Our Perspectives


Seven things to consider when managing non-renewable natural resources

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Golding mining in DRCGold mining in the Democratic Republic of Congo, where production is booming but many diggers live in abject poverty. Photo: Benoît Almeras-Martino/UNDP DRC

Natural resource wealth offers enormous potential for achieving development goals. But without effective management, the wealth can be squandered.

UNDP works with governments, the private sector and civil society to minimize the risks associated with building an oil, gas and mineral economy and optimize the benefits. Here are seven tips on how the development impact of these finite resources can be enhanced.

Know your wealth. Most of the oil, gas and mineral resources in developing countries are yet to be discovered. Consequently, foreign companies that carry out exploration activities have pertinent geological information before governments do, creating bargaining asymmetry during contract negotiations.

As the African Mining Vision notes, governments need to fully know their resource wealth to be able to negotiate as equals.

Establish comprehensive legal frameworks. Several contracts and mining codes have been revised in recent years, usually when governments realize, sometimes under pressure from civil society, that tax rates are low, environmental protection is weak and re-settlement schemes are inadequate.

Participatory and consultative measures are indispensable when drafting key legislation.

Maximize revenues for development. The income earned from taxing resource extraction can be low, first, because of weak contract negotiating capacity, and second, due to lack of transparency and accountability in revenue management.

Advocacy efforts must focus on encouraging open budgets and a mindset change by private companies from a purely extractive to a developmental one, e.g. by paying taxes and avoiding profit-hiding schemes.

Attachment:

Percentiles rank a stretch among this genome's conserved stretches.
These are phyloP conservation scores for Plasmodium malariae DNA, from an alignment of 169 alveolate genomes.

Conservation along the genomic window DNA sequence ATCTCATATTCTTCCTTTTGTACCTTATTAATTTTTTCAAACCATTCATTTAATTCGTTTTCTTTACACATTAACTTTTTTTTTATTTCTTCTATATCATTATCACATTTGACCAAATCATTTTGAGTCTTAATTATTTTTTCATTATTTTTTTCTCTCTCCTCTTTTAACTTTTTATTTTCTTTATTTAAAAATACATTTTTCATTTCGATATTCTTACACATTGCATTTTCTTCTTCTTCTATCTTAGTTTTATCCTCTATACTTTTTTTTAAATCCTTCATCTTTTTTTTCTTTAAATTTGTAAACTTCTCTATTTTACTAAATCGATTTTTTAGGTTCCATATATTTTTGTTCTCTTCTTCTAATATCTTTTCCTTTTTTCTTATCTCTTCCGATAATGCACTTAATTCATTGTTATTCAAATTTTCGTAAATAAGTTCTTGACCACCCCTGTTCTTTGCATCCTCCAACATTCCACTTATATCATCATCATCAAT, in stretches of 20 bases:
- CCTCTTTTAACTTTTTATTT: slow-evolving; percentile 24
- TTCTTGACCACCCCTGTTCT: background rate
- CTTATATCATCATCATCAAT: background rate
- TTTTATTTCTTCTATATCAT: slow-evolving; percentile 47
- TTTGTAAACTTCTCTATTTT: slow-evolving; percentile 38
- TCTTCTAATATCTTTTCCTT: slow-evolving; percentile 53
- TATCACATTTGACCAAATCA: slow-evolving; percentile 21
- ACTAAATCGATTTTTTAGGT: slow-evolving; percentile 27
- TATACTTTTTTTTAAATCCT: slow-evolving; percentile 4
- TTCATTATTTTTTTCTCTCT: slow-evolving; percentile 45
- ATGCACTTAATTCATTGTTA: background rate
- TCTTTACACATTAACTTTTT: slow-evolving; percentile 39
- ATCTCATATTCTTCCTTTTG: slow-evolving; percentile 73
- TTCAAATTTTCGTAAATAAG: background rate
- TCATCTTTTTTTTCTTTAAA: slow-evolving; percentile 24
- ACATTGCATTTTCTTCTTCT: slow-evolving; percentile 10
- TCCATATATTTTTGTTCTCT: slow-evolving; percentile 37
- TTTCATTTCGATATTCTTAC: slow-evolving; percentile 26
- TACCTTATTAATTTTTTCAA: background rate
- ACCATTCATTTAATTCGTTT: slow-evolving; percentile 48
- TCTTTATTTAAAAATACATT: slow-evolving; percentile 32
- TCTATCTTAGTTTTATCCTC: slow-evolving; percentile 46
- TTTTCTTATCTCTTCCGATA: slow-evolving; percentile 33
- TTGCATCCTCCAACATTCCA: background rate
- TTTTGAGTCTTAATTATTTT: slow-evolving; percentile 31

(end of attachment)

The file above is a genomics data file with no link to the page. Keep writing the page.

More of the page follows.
Nurture domestic skills and employment. The extractive sector generates little employment, which also tends to be low-skilled and low-wage. This is partly due to the capital intensity of the operations as well as the shortage of workers skilled in engineering and management.

Many countries, such as Mozambique, have taken steps to address these issues by expanding mining related higher education and training.

Develop integrated infrastructure. There are cases where infrastructure only serves the resource sector, akin to “enclave colonial infrastructure” that links the mine to the rail, direct to the port, all powered by a dedicated electricity plant.

Shared infrastructure development, especially between bordering nations, fosters access to markets by the manufacturing and agricultural sectors, while promoting regional integration.

Create linkages with the wider economy. Extractive companies procure machinery, equipment and supplies. These inputs are often regulated by local content rules, which can easily be met without necessarily fostering domestic production. For instance, some locally registered firms in Liberia import the goods to meet the local content guidelines.

Domestic value addition too is key to such linkages. But, this depends on how quickly domestic processing capacity can be built. Developing related, but parallel industries is also an option. For example, South African enterprises that supply machinery for mining companies use their capabilities to supply equipment to other manufacturing firms.   

Devise a strategy for artisanal and small-scale mining. The ASM sector creates more jobs than large-scale mining operations. However, serious challenges exist. Child labour plagues the sector. Sudden influx of miners to an area creates the risk of conflict due to contestation over water and land. The use of mercury leads to environmental degradation, and the potential for increasing incomes is limited because of rudimentary technologies.  
These problems could be addressed through comprehensive strategies and effective regulations for artisanal mining.

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